International Women’s Day serves as a stark reminder that while progress has been made towards achieving greater parity between men and women in the workplace, it remains frustratingly slow and so much can be achieved.
One of the most rewarding aspects of a PR’s job, is the people we get to work with. Over the last few years I have been in the fortunate position to meet and – in most cases – interview some of the highest profile women in British business and sport.
From Lynda Thomas (Chief Executive of Macmillan Cancer Support) and Aileen Richards (former Executive Vice President of Mars Inc and current Non-Executive Director of the Welsh Rugby Union), to Liz Nicholl CBE (Chief Executive of UK Sport) and more recently Carolyn Fairbairn (Director General of the CBI) each of these women have something in common – an unwavering confidence in what they do, can do and will do.
The global gender pay gap stands at 68% and it will take 217 years to close. But it’s widening – last year it was 170 years (World Economic Forum)
Gender parity is an aspiration we all seek to achieve, but there is no getting away from the fact that diversity between the sexes remains a significant issue. However, it is a challenge that can be overcome.
Seeing is believing
The women mentioned above didn’t have role models whose footsteps they sought to follow. They became the role models themselves for others who could then see what can be achieved.
While some may argue that women lack the confidence to put themselves forward in their careers, a counter suggestion is that “women are more naturally reserved…[they] have a tendency to undersell ambition” (Kate Daly, Amicable).
So, is it a case of a lack of confidence within women themselves, or a lack of confidence that those who are sat in the higher echelons of the organogram have in them? There is zero evidence suggesting that white male business leaders are better at their jobs that women, or those from other under-represented groups.
Indeed, McKinsey’s found that:
Organisations with diverse teams outperform those that don’t by as much as 35%.
Forget the moral imperative for one moment – 35% is a lot of money to be leaving on the table (yet those organisations invariably spend the equivalent on marketing to drive new business…the…logic…is…baffling).
Reset the controls
A change in mindset is required in order to achieve gender parity. Business leaders cannot continue to recruit and appoint in their own image, they need to rethink how they are running their organisations and consider whether it is truly representative of its customer base, of society as a whole. This is precisely what the most senior figure in the British Armed Forces told me too.
During an interview with General Sir Nick Carter, chief of the defence staff, I asked him about the “maximising talent” through greater diversity and inclusivity measures he had put in place. He said:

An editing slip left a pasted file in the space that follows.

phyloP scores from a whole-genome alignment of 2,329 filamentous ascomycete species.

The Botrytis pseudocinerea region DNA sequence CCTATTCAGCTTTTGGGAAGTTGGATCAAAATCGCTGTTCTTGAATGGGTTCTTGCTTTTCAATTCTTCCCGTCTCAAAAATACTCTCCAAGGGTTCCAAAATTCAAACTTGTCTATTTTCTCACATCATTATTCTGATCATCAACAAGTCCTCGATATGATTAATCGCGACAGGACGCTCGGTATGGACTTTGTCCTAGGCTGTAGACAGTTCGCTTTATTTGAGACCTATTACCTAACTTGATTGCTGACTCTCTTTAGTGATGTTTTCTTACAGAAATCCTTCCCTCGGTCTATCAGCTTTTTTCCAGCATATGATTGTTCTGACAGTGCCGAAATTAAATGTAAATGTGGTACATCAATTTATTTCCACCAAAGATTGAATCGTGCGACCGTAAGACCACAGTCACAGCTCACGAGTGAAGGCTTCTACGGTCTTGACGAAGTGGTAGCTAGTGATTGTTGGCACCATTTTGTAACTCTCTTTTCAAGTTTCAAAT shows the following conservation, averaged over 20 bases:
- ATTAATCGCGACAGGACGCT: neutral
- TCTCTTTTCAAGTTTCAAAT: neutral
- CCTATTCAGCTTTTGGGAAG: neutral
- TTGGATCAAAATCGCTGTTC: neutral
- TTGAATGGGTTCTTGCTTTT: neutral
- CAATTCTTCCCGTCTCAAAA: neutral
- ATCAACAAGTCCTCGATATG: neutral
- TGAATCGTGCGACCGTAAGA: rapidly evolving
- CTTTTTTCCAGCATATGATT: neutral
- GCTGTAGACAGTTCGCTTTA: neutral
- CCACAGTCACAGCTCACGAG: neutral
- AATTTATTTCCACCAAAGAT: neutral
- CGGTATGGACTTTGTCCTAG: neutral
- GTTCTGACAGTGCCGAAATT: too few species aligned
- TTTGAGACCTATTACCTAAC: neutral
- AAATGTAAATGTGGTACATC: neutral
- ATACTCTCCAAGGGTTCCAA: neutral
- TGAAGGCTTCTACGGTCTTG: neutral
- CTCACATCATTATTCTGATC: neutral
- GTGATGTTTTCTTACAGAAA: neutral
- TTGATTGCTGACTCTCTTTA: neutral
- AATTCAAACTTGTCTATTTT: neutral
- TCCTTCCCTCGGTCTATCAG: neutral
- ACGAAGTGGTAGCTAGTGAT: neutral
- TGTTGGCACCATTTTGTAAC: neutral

“What I am trying to do is to acknowledge that unless the Army broadens its recruiting base, so that it draws from the whole of British society, then it’s not going to be able to deal with the sorts of challenges and perplexities that are going to come up in the future.
“It’s not good enough that we don’t draw talent from 51% of the population in the numbers that we should do. Ultimately, it’s about maximising all of that opportunity.”
Developing the pipeline
If nothing else, simply considering the business case for having greater female representation at senior level should be enough to effect this change. In doing so, there will be greater visibility of role models for others to emulate. As Aileen Richards said to me in my interview with her:
“It is all very well increasing female representation at Board level, but it needs to be done at executive level too. That is the pipeline – the feeder. Yes, you can parachute women into roles from outside the organisation, but this is usually just a short-term solution and is not sustainable.
“By creating a pipeline of female talent, you then have a pool of top executive female talent that they can delve into when the need arises. Mentoring women and focusing on their development will certainly help. But we shouldn’t get too fixated on quotas – I don’t believe in them.”
Liz Nicholl CBE, chief executive at UK Sport, took this a step further. Speaking with me just weeks before heading off to the Winter Olympics in South Korea, Liz said:
“Diversity in sport, or any sector for that matter, is important. By not having a broader demographic at senior level we are simply missing out on talent.
“Ultimately, if someone thinks you can do the job, don’t hold yourself back. If you don’t apply, you’re simply doing the job of the selection panel – let them make the tough calls, not you.”
There remains a lack of visibility of what can be achieved by women across all walks of life. But on this International Women’s Day we shouldn’t be banging the drum for equality for the sake of fairness. It needs to serve as call to action for business leaders to recognise both the talent they need to bring into their organisations and the support they need to provide to develop that which they already have.
Gender parity should have nothing to do with organisations seeking to bolster their employer brand. Nor should it be seen as a tick-box exercise to pacify stakeholders. It simply makes good business sense and more important, it is the right thing to do.
At the same time, there needs to be a recognition of the fact that men and women are different – thank God! I mean, if the sexes shared the same traits, we’d be one seriously dull society with an underachieving economy.